From large land acquisitions that displace communities without due compensation, to the encroachment of mining on indigenous lands, to the brunt of climate change and natural disasters, to everyday land and property deprivation by kin or state, women are typically more harshly impacted by land tenure insecurity due to discriminatory laws and lingering social bias.
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KAMPALA – Rural women farmers have asked government to create more awareness about land registration processes and land rights Issues in order to save many from land grabbers.
The farmers, who met at Hotel Africana in Kampala on February 8 during the Women in Agriculture conference, told State Minister for Lands Persis Namuganza that majority of the rural women are still ignorant about land rights and Registration.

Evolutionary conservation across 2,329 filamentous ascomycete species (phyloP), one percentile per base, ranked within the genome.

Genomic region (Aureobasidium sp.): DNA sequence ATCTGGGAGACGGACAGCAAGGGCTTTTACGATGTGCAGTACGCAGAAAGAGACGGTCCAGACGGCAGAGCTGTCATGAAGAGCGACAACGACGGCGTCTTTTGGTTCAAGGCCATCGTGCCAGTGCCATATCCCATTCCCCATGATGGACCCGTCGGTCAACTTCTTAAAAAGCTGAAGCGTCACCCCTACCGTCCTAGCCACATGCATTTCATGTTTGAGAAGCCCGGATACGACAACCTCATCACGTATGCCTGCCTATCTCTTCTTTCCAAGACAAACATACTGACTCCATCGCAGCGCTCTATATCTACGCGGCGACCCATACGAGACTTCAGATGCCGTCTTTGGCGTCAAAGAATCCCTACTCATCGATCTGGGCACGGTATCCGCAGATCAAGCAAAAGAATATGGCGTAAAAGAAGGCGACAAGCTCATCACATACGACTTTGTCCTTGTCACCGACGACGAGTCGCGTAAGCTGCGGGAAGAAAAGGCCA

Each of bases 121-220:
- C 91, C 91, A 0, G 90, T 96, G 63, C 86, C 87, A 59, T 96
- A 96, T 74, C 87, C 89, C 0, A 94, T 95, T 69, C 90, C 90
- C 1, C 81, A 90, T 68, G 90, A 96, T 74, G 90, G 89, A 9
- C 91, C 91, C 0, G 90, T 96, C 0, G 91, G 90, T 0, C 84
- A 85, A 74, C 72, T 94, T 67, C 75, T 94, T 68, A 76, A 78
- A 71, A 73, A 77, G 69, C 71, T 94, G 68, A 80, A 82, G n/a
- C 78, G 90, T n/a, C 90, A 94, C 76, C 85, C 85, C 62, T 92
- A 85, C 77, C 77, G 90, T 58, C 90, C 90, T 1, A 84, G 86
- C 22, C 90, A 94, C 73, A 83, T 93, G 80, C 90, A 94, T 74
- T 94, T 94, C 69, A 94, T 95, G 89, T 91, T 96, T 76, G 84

They say this has paved way for their rights on land to be violated by their spouses and land grabbers.
A court ruling asserting that married women qualify to inherit properties of their fathers and should not be excluded during distribution has stirred debate between defenders of women’s and men’s rights.
The ruling was made by the Environment and Land Court in Nyeri, and stopped a woman from disinheriting her step-daughters. Justice Lucy Waithaka held that married daughters are also entitled to inherit their father’s estate, contrary to customary law and many traditions in the country.
Just inland from the coast of Half Moon Bay, green, rolling hills extend in every direction. There are aces of tall grass dedicated to cattle, lamb, pigs, horses and chickens where they can graze and move about freely.
In her green overalls, tan cowgirl hat and brown cowgirl boots, Doniga Markegard really looks the part of a farm girl. With her dog, Skuya, and two of her daughters, Quill and Quince, Markegard hops into her utility van and drives out across the hills to give the cattle their hay.